Practice English Speaking&Listening with: Researching or reporting -- revelations from the field: Leslie Dodson at TEDxBOULDER

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Transcriber: Denise RQ Reviewer: Callum Downs

I just want to start with a little bit of a word of warning and that is

my job here tonight it's to be a little bit of a doctor bring me down.

So bear with me for a few minutes, and know that after this,

things will get lighter and brighter.

Let's start.

I know that many of you have heard the traveler's adage,

"Take nothing but pictures, leave nothing but footprints."

Well, I'm going to say

I don't think that's either as benign or as simple as it sounds,

particularly for those of us in industries

who are portraying people in poor countries, in developing countries

and portraying the poor.

And those of us in those industries

are reporters, researchers, and people working for NGOs;

I suspect there are a lot of us in those industries in the audience.

We are going overseas and bringing back pictures like these:

of the utterly distressed,

or the displaced,

or the hungry,

or the child labor,

or the exotic.

Now Susan Sontag reminds us

that photographs in part help define what we have the right to observe,

but more importantly,

they are an ethics of seeing,

and I think right now, is a good time to review our ethics of seeing

as our industries of reporting, and research and NGO work

are collapsing and changing

in part by what it's been happening in the economy,

but it's making us forge new relationships.

And those new relationships have some fuzzy boundaries.

I worked at the edge of some of these fuzzy boundaries

and I want to share with you some of my observations.

My ethics of seeing is informed by 25 years as a reporter

covering emerging economies and international relations.

I believe in a free and independent press.

I believe that journalism is a public good.

But it's getting harder to do that job,

in part because of the massive layoffs,

because the budgets for international reporting aren't there anymore,

new technologies and new platforms begging new content,

and there are a lot of new journalisms.

There is activist journalism, humanitarian journalism, peace journalism,

and we are all looking to cover the important stories of our time.

So we are going to NGOs and asking them if we can embed in their projects.

This is in part because they are doing important work in interesting places.

That's one example here:

this is a project I worked on in the Blue Nile in Ethiopia.

NGOs understand the benefits of having reporters tag along on their team.

They need the publicity, they are under tremendous pressure,

they are competing in a very crowded market for compassion.

So they are also looking to reporters and to hire freelance reporters

to help them develop their public relations material

and their media material.

Now, researchers are also under pressure.

They're under pressure to communicate their science outside of the academy.

So they're collaborating with reporters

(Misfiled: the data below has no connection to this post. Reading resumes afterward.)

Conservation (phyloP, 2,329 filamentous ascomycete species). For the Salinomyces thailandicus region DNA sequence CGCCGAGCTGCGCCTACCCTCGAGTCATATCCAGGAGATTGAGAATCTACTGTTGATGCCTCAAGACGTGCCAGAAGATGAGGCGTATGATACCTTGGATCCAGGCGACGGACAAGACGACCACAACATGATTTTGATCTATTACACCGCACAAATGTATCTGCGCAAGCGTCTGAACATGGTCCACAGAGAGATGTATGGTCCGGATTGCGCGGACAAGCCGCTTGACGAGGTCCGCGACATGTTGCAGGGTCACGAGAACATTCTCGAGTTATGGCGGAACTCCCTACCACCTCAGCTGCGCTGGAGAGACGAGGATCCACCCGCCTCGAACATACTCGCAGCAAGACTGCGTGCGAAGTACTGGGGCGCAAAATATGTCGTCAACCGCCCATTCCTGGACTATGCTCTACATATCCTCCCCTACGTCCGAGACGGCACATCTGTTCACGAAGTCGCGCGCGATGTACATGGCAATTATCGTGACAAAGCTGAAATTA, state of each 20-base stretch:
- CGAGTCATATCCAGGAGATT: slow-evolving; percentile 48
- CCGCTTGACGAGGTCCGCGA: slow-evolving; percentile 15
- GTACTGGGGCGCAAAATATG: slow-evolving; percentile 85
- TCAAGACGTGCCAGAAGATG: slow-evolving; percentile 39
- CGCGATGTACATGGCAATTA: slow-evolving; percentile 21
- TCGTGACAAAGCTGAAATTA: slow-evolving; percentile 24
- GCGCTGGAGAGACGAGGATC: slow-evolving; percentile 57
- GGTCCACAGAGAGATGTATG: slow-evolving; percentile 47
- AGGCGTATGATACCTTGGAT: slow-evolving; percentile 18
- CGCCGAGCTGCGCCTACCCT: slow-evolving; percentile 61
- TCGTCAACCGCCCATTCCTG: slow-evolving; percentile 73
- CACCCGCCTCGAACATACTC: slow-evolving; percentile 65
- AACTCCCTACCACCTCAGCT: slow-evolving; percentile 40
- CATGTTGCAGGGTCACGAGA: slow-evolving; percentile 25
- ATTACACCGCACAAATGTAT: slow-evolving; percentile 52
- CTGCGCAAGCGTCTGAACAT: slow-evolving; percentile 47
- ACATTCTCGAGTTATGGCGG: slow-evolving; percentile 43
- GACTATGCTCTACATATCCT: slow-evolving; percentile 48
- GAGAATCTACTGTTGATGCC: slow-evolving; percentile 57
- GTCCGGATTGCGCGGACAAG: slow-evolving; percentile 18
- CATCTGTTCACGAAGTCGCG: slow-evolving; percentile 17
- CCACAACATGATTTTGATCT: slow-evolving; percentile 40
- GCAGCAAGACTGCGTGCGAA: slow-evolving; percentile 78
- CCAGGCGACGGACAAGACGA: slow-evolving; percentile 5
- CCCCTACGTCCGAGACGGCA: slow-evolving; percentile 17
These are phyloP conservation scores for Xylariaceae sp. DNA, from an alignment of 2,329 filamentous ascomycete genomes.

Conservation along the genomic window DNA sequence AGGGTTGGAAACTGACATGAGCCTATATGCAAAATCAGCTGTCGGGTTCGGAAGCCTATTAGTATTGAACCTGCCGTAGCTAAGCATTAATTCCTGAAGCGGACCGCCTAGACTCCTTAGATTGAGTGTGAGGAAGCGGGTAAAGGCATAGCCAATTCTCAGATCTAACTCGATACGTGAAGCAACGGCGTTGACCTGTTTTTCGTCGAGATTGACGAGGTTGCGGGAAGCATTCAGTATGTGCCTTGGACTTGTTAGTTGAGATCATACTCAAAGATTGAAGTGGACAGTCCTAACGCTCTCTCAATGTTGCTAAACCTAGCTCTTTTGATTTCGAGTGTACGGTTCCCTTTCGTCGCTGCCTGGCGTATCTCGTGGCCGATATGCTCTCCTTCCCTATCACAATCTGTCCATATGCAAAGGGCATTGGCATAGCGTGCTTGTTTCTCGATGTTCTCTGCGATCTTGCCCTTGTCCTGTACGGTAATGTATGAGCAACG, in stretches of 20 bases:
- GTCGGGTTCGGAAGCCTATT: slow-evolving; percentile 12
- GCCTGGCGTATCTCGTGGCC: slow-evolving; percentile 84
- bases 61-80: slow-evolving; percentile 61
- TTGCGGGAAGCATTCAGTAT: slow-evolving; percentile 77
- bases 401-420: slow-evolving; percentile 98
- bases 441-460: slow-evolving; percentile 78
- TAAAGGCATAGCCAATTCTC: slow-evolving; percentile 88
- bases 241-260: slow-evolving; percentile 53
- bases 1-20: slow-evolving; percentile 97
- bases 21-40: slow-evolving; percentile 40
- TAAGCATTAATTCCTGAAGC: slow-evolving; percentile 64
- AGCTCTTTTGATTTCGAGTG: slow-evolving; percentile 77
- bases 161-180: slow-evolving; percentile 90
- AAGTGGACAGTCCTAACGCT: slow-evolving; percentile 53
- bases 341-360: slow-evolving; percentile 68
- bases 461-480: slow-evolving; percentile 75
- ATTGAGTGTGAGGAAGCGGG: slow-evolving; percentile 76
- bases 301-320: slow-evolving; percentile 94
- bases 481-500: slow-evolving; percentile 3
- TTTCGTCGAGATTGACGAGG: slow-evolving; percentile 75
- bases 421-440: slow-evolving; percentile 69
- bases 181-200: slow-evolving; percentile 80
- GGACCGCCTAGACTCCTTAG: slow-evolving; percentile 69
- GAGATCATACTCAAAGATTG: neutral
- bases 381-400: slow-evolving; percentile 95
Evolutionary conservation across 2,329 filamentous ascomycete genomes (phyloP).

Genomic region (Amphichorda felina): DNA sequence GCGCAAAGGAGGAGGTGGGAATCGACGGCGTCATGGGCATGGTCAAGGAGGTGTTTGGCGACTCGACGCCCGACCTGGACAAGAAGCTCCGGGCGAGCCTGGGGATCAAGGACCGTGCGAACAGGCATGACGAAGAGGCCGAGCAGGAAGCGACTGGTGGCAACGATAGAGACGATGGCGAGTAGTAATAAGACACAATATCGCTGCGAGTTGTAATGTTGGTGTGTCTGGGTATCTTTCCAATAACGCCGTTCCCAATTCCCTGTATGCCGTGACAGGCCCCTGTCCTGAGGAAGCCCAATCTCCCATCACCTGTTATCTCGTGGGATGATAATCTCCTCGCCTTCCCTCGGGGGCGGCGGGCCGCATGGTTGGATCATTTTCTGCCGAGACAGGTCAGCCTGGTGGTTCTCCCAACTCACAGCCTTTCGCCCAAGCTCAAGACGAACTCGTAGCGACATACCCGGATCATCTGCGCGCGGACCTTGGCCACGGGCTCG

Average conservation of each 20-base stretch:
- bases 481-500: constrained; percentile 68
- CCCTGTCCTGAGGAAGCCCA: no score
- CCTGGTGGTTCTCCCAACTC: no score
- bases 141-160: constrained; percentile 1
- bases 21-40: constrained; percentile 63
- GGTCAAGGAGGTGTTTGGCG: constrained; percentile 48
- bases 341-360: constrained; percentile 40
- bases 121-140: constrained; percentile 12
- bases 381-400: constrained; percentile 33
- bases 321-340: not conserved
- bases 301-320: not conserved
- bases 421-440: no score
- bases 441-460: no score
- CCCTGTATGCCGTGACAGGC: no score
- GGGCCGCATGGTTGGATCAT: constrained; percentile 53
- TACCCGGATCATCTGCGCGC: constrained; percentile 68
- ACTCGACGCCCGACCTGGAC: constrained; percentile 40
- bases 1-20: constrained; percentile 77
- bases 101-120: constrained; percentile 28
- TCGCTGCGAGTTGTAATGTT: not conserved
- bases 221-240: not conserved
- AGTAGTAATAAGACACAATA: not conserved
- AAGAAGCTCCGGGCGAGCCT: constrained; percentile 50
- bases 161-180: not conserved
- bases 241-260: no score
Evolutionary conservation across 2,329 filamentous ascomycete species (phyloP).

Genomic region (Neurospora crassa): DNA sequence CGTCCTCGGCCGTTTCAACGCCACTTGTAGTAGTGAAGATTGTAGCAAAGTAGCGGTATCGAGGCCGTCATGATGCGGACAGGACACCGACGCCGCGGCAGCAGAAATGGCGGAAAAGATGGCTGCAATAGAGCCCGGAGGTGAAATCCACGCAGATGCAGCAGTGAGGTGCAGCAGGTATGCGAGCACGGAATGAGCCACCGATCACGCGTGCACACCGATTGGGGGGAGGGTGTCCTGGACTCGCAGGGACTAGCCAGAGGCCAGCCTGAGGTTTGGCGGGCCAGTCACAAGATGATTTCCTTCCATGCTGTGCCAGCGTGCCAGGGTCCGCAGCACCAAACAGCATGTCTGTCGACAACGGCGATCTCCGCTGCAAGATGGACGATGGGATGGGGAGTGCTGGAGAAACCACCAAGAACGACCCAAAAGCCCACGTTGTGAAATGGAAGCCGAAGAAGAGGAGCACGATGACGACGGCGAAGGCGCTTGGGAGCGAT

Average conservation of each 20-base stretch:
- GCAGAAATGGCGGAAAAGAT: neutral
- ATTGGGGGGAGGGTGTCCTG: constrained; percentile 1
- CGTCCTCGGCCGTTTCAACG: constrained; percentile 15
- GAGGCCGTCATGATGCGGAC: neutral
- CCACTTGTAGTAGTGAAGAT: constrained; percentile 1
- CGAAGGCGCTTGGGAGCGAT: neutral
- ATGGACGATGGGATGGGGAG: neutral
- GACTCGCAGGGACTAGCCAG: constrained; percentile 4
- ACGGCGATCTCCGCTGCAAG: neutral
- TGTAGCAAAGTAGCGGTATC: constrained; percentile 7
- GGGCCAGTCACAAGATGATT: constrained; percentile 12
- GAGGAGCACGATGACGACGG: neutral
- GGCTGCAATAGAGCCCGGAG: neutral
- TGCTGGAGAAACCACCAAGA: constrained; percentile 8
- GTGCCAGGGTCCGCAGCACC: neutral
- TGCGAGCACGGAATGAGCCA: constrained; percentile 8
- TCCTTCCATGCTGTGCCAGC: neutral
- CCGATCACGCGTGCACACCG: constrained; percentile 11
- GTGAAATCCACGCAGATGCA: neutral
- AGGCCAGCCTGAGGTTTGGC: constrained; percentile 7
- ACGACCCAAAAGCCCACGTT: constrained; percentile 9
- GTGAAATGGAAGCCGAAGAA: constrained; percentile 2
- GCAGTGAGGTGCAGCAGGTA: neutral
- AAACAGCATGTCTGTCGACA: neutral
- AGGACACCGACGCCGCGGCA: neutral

because for many researchers is difficult to write a simple story or a clear story.

And the benefit for reporters

is that covering field research is some of the best work out there.

You not only get to cover science,

but you get to meet interesting scientists,

like my PhD adviser Revi Sterling;

She's one of the magic research high tops there.

And it was in a discussion with Revi

that brought us to the edge of the researcher and reporter,

that fuzzy boundary.

And I said to her,

"I was looking forward to going to developing countries

and doing research and covering stories at the same time."

She said, "I don't think so, girlfriend."

That confusion, mutual confusion,

drove us to publish a paper on the conflicting ethics

and the contradictory practices of research and reporting.

We started with the understanding

that researchers and reporters are distant cousins

equally story tellers and social analysts.

But we don't see nor portray developing communities the same way.

Here's a very classic example: this is Somalia 1992.

It could be Somalia today.

And this is a standard operating procedure

for much of the news video and the news pictures that you see,

where a group of reporters will be trucked in,

escorted to the site of a disaster,

they'll produce their material, take their pictures, get their interviews,

and then they will be escorted out.

This is decidedly not a research setting.

Sometimes, we are working on feature stories.

This is an image I took of a woman

in Bhongir village in Andhra Pradesh in India.

She is at a micro-finance meeting.

It's a terrific story.

What is important here is that she is identifiable.

You can see her face.

This also is not a research picture.

This is much more representative of a research picture.

It's a research site: you see young women accessing new technologies.

It's more of a time stamp, it's a documentation of research.

I couldn't use this for news.

It doesn't tell enough, and it wouldn't sell.

But then, the differences are even deeper than that.